The first edition, an unauthorized version printed in 1531 in Augsburg, Bavaria, Germany -- just four years after the birth of Adam Bothwell -- contains the earliest printed version of the motto, along with a rather obscure illustration accompanied by a six-line Latin text which translates as:
The wood of the palm-tree counteracts a weight and rises up into an arch. The heavier the burden pressing it down, the more it lifts it up. The palm-tree also bears fragrant dates, sweet dainties much valued when served at table. Go, boy, edge your way along the branches and gather them. The man who shows a resolute spirit will receive an appropriate reward."
In the 1534 edition, published in Paris, the illustration was changed to show a naked child pulling down the branches of a palm tree. The motto and text remained the same in it and also in subsequent editions in Paris, Lyon, Frankfurt am Main, Keiden, Najera and Padua as late as 1621, though there were some variations in the illustration. Several versions of the illustration are shown in Fig 11.
It seems likely that Adam Bothwell was exposed to Alciato's work, perhaps during his youth while he studied at St. Andrews and at universities in France, and adopted OBDURANDUM ADVERSUS URGENTIA as his motto, especially since it appears carved in stone as part of his memorial at the Chapel Royale at Hollyroodhouse Abbey as seen in Fig. 7.
Therefore, it seems reasonable to conclude that the "original" version of the motto was "Obdurandum adversus urgentia" and, by extension, that the tree in the original version of the crest most likely was a palm rather than a pine.
Were either the motto or the crest modified by John Bothwell when he became Lord Hollyroodhouse? It generally was acceptable for an individual to make changes in the crest and motto as a means of personalizing the ancestral arms. But we have no contemporary record of either the motto or the crest other than the motto on Adam's memorial plaque and, as previously noted, the next nearest things to contemporary descriptions are those of Crawford and Nisbet, who do not agree. For that matter, Nisbet is inconsistent in describing the crest as having a pine tree while his illustration of the arms of Bothwell of Glencross undeniably shows a palm tree.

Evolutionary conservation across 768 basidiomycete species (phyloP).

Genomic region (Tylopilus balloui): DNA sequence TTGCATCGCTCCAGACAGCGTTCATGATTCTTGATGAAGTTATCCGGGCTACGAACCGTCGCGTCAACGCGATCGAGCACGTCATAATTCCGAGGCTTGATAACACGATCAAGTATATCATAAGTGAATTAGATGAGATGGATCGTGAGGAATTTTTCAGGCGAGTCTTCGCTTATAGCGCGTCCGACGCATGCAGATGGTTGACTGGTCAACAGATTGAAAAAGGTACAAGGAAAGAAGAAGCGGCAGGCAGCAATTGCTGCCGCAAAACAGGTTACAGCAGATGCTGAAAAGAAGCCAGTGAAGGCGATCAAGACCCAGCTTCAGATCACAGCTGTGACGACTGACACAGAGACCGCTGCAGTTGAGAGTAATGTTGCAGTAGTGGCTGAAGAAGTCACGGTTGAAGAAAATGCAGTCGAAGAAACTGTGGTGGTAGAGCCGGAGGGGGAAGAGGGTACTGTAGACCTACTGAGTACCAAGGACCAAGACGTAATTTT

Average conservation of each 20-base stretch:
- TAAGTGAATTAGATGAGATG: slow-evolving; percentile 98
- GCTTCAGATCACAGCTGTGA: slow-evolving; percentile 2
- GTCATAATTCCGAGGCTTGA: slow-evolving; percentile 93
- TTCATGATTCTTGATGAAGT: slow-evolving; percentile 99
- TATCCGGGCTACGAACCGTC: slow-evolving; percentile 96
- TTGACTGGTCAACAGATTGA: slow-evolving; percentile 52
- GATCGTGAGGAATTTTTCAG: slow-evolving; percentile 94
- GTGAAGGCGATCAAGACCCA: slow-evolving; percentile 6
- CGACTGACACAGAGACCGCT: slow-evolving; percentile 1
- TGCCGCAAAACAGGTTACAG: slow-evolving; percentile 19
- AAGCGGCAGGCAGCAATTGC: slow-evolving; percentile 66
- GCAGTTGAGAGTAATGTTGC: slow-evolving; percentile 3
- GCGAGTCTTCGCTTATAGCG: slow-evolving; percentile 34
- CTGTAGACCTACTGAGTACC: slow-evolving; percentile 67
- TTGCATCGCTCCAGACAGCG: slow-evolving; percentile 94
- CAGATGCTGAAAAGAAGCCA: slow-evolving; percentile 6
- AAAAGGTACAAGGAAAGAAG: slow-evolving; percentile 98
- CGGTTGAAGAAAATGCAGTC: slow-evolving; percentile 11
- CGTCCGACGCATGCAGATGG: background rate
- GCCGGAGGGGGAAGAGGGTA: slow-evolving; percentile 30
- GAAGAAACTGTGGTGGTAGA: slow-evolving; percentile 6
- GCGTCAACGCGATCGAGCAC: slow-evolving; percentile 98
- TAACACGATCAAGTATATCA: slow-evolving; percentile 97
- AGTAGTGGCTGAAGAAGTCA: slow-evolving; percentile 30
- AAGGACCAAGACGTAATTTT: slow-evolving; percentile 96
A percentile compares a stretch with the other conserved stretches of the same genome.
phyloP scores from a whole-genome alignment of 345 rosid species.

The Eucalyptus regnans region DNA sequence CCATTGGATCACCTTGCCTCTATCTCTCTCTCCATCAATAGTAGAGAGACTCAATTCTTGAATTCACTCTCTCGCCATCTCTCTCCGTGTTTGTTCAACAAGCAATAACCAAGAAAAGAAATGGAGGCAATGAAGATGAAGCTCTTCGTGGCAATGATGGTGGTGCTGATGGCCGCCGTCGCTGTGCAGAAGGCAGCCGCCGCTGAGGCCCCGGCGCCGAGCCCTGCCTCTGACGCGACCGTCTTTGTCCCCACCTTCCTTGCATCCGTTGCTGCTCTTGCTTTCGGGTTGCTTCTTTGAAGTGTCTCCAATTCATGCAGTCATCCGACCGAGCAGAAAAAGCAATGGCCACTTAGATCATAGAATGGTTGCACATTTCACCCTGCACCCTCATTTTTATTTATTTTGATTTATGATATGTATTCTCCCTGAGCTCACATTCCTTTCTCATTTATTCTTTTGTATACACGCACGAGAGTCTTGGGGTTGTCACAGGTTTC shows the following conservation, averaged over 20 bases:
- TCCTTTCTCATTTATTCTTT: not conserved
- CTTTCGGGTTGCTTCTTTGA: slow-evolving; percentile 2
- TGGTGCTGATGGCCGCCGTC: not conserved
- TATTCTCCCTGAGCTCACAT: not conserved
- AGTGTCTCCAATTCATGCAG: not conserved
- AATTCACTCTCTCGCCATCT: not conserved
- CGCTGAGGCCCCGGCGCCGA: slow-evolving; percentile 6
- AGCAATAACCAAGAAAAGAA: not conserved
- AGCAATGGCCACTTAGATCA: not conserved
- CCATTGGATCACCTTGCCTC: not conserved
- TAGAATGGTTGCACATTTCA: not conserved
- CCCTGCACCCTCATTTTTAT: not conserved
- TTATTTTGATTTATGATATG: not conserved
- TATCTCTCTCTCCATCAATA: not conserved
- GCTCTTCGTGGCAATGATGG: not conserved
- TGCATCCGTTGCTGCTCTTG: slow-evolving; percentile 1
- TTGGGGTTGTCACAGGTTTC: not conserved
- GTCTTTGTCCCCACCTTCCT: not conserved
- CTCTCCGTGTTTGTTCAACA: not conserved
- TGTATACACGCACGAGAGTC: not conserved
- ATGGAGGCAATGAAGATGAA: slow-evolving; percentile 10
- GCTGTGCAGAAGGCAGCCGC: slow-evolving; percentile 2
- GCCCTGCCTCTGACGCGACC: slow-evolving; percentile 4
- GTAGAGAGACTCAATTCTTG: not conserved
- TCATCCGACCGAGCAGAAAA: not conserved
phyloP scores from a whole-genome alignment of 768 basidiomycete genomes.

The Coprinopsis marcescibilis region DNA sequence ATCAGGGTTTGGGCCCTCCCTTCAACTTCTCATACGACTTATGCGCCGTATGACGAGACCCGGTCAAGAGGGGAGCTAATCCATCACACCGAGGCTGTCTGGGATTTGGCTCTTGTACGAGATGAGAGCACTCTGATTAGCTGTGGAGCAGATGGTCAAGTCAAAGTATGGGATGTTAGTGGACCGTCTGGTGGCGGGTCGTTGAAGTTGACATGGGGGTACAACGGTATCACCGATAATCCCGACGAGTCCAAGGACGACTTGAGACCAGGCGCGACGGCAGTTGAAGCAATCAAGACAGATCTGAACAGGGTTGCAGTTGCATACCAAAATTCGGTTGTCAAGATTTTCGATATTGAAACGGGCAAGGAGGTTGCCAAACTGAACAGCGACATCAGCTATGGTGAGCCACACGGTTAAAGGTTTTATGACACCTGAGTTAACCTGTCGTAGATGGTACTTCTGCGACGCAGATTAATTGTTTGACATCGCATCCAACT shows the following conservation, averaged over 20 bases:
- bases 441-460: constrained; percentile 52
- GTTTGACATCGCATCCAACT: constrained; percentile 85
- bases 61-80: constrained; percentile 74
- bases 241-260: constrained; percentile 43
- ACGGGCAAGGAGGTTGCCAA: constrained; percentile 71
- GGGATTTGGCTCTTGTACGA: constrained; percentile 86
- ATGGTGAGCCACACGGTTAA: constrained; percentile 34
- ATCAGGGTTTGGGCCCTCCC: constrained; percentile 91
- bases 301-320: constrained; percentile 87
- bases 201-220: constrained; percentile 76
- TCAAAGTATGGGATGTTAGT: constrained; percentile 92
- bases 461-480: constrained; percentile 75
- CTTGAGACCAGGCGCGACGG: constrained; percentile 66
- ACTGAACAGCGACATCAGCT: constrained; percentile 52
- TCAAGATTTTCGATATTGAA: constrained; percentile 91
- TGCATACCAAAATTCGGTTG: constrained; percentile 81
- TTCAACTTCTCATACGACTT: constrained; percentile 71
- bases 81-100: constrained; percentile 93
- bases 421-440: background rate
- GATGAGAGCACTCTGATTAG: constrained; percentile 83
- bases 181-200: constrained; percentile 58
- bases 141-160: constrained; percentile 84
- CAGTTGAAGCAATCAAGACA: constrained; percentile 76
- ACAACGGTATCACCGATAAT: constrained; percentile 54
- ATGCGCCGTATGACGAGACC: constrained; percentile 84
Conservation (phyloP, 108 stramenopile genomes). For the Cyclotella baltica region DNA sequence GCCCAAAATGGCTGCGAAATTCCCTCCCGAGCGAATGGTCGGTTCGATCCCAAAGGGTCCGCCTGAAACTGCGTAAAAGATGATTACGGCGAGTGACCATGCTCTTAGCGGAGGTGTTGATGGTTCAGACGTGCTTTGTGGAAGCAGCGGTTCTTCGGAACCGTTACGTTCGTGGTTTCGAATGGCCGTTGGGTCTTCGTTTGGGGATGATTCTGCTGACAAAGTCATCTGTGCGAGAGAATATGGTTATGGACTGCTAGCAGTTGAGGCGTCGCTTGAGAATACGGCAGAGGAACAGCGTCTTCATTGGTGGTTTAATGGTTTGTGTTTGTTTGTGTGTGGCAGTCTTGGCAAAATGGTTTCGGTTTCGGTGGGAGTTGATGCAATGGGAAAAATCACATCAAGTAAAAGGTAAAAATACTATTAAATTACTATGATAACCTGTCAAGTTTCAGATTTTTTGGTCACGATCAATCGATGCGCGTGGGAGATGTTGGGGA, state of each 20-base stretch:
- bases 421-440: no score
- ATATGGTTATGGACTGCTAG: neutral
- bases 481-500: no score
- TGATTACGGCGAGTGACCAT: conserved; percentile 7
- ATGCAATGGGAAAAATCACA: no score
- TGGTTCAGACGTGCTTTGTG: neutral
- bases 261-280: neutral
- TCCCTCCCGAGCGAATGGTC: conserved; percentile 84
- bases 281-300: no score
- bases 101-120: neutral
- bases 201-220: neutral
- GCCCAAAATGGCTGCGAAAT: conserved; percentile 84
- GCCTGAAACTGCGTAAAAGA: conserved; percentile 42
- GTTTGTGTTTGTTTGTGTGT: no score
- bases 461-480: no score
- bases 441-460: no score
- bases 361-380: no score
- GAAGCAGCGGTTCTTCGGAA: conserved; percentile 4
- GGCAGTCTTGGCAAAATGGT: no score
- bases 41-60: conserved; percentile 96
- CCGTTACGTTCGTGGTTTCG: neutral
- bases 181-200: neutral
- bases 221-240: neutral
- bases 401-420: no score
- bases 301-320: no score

However, given that the iconic Scots Pine has long been associated with Scotland and that palms are not native to the British Islands, it seems appropriate to accept the version of the crest with the pine tree, at least until better evidence surfaces.
Finally, let us address an issue that came up after the first version of this article was posted many years ago, the question of whether the use of a similar design of arms by other families indicates a possible connection with the Bothwell family of Edinburgh.
The issue was raised by a researcher in France, Jean Michael Nelly, sent in the seal of Robert Cupif (Fig. 12), who was born in 1607 in Anjou in Brittany to a family of Scottish ancestry. Noting he similarity of designs, he asked it it might suggest a possible relationship between the Cupif and the Bothwell Families.
Two Cupif blazons have been found, one with the shield Argent bearing three green trefoils and a second showing an Azure shield bearing a gold chevron "accosted by three trefoils of the same Color."
Given that there are numerous other blazons that describe similar designs of arms (some in the same colors as the Bothwell arms) including Lynch of Galway, Chambers of London, Lynch of Castle Carra, Bloss of Ireland, Duddin of Scotland, etc., it appears the similarity almost certainly is merely coincidental.
In addition to James Dempster, FSA Scots, and Alex Maxwell Findlater, author of Aspilogia Scoticana, both of whom are quoted in the above article, I gratefully thank Richard Huseth for the use of his photograph, the Schøyen Collection, the Special Collections of the University of Glasgow, François Velde of the website Heraldica, Derek Howard, John W. Bothwell, and many others, including members of the Rec.Heraldry usegroup and the Textkit Greek and Latin Forums, for their valued help, advice, and contributions. Any errors or inane conclusions are, of course, all mine.
All original content in this document is copyright 2005-2011 by Kearney Bothwell. unless otherwise noted. It may be freely copied or distributed to others for research purposes as long as this copyright notice is included. Any other reproduction or republication, including posting on the internet, is prohibited without express written permission of Kearney Bothwell.